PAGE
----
7 Reasons You May Not Want To Co-Sleep

My family is a mixed bag when it comes to co-sleeping. In the beginning, I thought it best for everyone to have there own room for sleeping. Then the realities of attending to kids in the wee hours kicked in, and my ideas shifted a bit. Whenever you're faced with a big decision, it's valuable to consider both sides of the argument to help you make an informed decision. So before you decided that bed sharing is the life for you, take a minute to consider the reasons you may not want to co-sleep, because it isn't a perfect fit for every family.

I approach our family's sleeping arrangements on a day-to-day basis. Some nights when they kids are sick or scared, I let them bunk-up in my bed or in a cot at the foot of my bed. Other nights, even if they have solid reasons for wanting to be near me all night, I still make them sleep in their room. It works for us. Our house is a case of sometimes co-sleeping, other times not. Because the truth is, our perfect sleep solution is staying flexible.

Night time routines work differently for every household, so as you're considering what may work for your family, be sure to think over these seven reasons you may not want to co-sleep so you don't feel pressured to do something that doesn't feel right for your family.


It Can Be Risky

If bed sharing is not done with the upmost caution and care, the results can be devastating. According to the American Academy of Pediatrics, co-sleeping is the greatest risk factor in infant related deaths. This is typically when the bed is not safe due to the objects in the bed such as sheets, blankets, pillows or stuffed animals.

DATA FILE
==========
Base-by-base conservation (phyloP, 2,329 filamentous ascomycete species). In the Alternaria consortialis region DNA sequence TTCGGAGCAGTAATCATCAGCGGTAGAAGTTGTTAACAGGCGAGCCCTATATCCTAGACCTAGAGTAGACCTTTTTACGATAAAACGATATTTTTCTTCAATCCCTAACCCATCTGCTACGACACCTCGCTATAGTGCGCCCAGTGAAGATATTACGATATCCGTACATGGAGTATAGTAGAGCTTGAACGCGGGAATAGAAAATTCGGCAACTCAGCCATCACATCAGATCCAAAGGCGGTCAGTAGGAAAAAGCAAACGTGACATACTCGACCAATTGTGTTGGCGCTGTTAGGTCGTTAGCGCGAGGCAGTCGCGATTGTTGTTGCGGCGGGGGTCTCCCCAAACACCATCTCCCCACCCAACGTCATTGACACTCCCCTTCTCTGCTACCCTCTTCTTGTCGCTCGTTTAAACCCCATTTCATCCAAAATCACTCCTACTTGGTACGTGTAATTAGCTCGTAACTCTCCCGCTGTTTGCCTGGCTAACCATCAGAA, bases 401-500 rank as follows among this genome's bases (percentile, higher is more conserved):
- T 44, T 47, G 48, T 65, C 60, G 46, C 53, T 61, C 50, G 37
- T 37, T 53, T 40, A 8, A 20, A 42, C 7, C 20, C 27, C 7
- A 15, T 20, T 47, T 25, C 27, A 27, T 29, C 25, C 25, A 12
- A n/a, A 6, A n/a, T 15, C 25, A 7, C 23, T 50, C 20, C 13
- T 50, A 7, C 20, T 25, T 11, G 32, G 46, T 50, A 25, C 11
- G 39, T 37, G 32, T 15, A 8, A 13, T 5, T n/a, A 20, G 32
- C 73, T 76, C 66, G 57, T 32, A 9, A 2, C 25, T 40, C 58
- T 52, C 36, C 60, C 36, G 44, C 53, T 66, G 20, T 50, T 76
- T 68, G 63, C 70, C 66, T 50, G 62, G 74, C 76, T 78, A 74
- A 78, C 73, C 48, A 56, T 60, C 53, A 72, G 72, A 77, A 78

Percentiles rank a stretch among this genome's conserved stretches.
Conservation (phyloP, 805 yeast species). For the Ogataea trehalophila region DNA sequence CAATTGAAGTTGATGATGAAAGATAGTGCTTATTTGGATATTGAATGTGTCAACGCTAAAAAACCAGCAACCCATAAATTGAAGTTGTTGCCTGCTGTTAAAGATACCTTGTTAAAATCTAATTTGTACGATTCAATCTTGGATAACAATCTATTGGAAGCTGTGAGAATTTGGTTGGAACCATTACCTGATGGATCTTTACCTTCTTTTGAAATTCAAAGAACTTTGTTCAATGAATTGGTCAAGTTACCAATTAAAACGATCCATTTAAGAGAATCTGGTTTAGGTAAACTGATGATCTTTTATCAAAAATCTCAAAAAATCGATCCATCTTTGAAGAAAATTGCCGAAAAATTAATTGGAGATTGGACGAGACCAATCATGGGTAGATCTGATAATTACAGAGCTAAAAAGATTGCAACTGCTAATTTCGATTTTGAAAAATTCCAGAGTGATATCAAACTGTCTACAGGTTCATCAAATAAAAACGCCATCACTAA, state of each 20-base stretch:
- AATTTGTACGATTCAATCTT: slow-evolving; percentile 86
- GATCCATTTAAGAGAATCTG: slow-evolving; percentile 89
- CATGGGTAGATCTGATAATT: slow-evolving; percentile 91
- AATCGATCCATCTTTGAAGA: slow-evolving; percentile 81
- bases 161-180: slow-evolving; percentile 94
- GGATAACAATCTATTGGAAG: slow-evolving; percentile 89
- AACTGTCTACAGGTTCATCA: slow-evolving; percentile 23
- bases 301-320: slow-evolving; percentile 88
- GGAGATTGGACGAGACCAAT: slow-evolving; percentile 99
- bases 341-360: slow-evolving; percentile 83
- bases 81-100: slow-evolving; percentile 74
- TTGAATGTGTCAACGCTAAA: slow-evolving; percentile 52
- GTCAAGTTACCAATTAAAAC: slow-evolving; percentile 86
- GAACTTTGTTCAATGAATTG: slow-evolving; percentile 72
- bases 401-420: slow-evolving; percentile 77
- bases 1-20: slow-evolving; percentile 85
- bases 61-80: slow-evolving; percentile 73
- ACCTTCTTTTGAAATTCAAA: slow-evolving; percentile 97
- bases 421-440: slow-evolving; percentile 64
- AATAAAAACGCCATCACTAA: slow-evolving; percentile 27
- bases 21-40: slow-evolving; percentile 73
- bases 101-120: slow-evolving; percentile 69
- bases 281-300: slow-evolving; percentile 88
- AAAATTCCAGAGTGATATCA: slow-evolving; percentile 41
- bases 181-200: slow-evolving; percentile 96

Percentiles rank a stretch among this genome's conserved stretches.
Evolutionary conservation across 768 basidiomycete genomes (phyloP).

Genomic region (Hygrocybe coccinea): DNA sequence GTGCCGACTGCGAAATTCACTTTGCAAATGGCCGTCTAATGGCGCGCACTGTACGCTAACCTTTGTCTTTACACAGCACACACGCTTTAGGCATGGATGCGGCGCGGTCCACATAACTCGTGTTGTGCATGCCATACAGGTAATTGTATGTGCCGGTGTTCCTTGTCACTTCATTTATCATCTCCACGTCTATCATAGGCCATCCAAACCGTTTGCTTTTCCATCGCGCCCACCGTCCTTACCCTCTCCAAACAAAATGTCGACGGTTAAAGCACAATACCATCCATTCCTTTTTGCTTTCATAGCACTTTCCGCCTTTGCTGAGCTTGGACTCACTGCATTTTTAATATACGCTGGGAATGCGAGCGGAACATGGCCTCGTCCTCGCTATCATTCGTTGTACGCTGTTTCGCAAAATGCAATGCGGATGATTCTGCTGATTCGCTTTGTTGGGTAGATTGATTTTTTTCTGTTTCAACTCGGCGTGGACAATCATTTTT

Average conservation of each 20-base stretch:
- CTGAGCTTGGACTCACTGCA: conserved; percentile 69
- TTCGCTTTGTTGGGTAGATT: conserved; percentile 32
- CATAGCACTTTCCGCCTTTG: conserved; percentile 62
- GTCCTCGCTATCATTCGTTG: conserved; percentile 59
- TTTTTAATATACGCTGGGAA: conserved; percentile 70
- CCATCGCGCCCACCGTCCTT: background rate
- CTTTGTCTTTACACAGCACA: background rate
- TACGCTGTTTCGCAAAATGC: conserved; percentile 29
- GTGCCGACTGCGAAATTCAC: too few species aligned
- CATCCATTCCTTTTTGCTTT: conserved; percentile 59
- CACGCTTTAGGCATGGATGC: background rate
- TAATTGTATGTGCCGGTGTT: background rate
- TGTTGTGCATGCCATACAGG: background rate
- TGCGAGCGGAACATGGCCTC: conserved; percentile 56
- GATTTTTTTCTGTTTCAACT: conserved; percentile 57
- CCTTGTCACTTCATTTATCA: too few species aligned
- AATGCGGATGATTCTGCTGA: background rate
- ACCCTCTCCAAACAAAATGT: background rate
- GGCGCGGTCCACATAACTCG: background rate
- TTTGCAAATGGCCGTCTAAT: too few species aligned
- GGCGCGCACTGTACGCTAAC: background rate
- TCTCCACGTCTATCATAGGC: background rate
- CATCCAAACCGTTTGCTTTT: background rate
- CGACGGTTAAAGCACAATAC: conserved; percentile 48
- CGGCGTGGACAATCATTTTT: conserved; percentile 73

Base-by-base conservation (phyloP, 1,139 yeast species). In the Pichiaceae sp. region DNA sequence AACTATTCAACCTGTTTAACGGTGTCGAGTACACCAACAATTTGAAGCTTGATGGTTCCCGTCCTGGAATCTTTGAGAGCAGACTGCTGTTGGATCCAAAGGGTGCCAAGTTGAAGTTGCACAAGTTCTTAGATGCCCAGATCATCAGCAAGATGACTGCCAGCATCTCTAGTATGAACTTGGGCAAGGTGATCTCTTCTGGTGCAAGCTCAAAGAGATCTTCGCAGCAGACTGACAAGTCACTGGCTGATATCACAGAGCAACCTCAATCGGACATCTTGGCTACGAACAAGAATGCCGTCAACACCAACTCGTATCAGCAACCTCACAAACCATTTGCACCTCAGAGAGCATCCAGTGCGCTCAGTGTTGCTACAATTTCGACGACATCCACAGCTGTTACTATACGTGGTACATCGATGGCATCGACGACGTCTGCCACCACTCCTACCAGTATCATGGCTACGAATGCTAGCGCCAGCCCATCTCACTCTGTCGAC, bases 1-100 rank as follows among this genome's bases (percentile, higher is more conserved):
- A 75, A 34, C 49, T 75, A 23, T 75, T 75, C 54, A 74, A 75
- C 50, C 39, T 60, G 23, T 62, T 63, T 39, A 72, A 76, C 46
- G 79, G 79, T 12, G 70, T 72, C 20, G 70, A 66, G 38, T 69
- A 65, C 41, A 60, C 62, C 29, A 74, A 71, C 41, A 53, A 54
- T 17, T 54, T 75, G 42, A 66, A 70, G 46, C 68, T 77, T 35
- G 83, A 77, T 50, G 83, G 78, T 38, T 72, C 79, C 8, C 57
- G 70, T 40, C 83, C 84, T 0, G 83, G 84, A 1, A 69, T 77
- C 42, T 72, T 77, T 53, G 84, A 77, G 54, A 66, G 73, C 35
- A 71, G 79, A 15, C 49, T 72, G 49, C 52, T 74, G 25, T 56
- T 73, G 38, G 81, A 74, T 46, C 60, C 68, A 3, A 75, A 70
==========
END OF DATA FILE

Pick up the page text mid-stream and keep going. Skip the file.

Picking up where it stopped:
It Prevents You From Getting It On

I don't know about you, but it's close to impossible for me to get in the mood for sex when a baby is just a few feet away. It doesn't matter if they're sleeping or not — it's an instant mood killer for me. If you want to have an active, fun, and spontaneous sex life with your partner, you may want to think about how co-sleeping will effect that.


It Keeps You From Sleeping Well

If you're a light sleeper, having an extra noise-maker in the room could make you sleep worse. Some parents find it harder to sleep with a baby near by, according to Kid's Health website. All those coos, coughs, little cries, and night time sounds may cause you to wake more frequently and feel super tired the next day.


It Could Lead to Arguments

When it comes to sleeping, it's always best when everyone is on the same page. As the website Babble pointed out, both parents should agree on co-sleeping with the baby in order for the venture to be successful.


It's Dangerous If You've Been Drinking

If you're thinking you may be a "sometimes co-sleeper," like me, make sure to follow this one important rule. If you have been drinking, it's never a good idea to bed share with your baby, according to the website for Dr. Sears.


It Makes You Nervous

If there is one thing I have learned as a mama, it's this: if it feels wrong to you, it is wrong for you. Trust you gut on co-sleeping. If the idea makes you too nervous, don't force it. Explore other options that you feel more comfortable with and don't try to push something that doesn't feel right.


It's Not Ideal For A Heavy Sleeper

If you can sleep through a fire alarm, co-sleeping is not a safe option for you. As the Baby Sleep Site pointed out, rolling on top of your baby is a huge risk for bed sharing, and if you're a heavy sleeper, you're less likely to be roused should something like this happen.